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Josephine was a platform for ordering home-cooked meals that operated between 2014 and 2018 with major customer bases in the Bay Area, Portland, and Seattle. The platform’s co-founder Matt Jorgensen intended to allocate 20% of company ownership to cooks – mostly women of color – and to have cook representation on the board of directors. The company’s business operations were interrupted by regulatory challenges around food safety rules and, despite successful advocacy efforts to change California food laws, Josephine shut down in 2018. The founders reported that they had a hard time raising money and that the “policy timeline doesn’t match up with venture capital timelines.” However, the effort pivoted into a new nonprofit called the COOK Alliance, which continues to advance home-cooked food legislation and support culinary entrepreneurs.

Motivation and Readiness

In 2015, Matt Jorgensen and Charley Wang co-founded a startup named Josephine to connect cooks and eager eaters for home-cooked meals. Beginning in the Bay Area, they raised $4m, hired 15+ team members, recruited several thousand cooks in three states, and built a base of 50,000 customers. The co-founders recognized just how much work the cooks put into making their platform a success. And, in 2016, the co-founders and the rest of their team began exploring ways to better reward the chefs. They considered worker representation on their board, an equity stake for chefs, and other ways to include everyone who made Josephine a success as a democratically-run platform.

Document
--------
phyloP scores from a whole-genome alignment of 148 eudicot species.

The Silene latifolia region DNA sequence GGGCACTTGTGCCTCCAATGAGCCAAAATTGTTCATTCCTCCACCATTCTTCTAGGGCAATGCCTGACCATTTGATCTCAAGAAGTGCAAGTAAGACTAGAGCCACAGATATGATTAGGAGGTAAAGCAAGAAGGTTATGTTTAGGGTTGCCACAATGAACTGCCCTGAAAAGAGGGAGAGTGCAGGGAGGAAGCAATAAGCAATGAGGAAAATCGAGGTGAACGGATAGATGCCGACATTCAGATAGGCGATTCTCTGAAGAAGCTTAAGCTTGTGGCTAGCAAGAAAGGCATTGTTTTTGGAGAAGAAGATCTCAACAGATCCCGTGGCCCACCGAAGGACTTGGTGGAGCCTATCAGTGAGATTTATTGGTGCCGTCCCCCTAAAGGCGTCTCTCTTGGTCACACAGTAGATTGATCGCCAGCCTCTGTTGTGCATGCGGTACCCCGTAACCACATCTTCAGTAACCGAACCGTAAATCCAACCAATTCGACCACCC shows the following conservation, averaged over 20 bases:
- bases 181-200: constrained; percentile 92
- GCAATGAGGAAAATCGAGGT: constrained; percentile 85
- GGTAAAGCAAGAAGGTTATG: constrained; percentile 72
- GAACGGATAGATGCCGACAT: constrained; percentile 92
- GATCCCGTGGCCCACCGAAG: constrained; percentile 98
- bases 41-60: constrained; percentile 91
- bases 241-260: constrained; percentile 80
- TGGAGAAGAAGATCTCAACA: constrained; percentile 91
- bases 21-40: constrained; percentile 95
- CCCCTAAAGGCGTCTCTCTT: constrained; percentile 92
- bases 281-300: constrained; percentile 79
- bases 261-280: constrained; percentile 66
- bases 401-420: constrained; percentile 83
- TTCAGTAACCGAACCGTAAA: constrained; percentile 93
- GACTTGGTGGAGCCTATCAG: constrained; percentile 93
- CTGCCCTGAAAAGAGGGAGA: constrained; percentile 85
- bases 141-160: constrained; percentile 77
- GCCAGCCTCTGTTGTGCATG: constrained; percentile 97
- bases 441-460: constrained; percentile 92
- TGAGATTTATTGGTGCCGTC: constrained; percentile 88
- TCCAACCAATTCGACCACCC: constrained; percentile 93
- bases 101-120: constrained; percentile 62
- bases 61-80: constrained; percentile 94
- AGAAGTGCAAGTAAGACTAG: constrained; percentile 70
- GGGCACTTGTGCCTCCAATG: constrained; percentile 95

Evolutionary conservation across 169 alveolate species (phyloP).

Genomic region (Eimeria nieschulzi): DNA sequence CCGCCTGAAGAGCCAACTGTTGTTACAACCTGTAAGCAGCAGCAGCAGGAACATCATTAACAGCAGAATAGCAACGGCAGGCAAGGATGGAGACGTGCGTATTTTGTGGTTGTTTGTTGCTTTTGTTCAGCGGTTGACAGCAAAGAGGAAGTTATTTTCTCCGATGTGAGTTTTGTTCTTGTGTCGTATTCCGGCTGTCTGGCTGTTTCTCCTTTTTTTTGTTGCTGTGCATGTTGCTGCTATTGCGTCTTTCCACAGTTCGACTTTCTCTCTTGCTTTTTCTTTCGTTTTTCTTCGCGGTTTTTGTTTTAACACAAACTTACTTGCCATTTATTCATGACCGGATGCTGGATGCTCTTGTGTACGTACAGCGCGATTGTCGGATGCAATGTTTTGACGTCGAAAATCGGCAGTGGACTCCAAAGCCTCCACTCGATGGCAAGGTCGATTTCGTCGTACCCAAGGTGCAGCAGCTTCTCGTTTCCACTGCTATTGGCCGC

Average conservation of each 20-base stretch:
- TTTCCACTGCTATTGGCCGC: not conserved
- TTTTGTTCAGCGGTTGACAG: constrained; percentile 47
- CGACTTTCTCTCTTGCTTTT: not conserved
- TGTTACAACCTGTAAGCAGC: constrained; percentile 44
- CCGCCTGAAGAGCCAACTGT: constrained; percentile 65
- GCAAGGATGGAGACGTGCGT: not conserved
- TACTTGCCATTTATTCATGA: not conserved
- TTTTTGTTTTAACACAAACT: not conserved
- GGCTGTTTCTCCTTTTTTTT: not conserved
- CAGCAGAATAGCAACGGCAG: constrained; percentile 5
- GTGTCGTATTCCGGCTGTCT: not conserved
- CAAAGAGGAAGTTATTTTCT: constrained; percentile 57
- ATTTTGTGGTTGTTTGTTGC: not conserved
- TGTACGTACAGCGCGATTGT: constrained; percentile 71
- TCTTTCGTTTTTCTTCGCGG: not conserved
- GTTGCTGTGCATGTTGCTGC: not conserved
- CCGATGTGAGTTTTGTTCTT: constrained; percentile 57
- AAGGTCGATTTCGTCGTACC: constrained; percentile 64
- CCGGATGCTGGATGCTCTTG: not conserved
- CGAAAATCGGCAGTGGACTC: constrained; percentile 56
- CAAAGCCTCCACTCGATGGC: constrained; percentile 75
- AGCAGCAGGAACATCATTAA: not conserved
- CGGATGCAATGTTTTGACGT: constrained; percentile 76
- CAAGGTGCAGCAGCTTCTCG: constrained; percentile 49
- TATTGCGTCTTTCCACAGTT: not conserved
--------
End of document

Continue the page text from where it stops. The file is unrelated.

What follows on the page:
Process and Tensions

The goal was to give 20% of company ownership to the cooks, and to ensure cooks were represented on the board. However, enacting this was a slow process, and combined with regulatory challenges, it ended up straining the relationship between Josephine's founders and investors (who wanted to see the startup growing faster). User growth was on track for 15-20% per year, but at least one investor expected 15-20% per month. Directly engaging cooks in governance and investing heavily in policy change work to legitimize home-cooked meal sales simply necessitated a slower pace. Ultimately, these two factors – mis-matched expectations with investors, and the regulatory issues complicating operations – made it difficult for the Josephine team to find sustainable ways to build a community-owned, for-profit platform. Towards the end, 90% of their budget was spent on policy work; therefore, the team decided to pivot into a nonprofit model.


Although Josephine was not able to pursue an exit to community in its original form, the team found a different kind of success by pivoting into a community-driven nonprofit. In 2018, Matt and Charley shut down Josephine.com. When they ended the platform, they gave the cooks complete access to all of their data, as well as support in continuing to sell food independently. Matt and Charley also recruited a transition team to pursue their true purpose as nonprofit. The COOK Alliance. Having already succeeded in passing legislation to legalize home-cooked food sales in several US states, The COOK Alliance is now focused on helping cooks build businesses and cultivate community.


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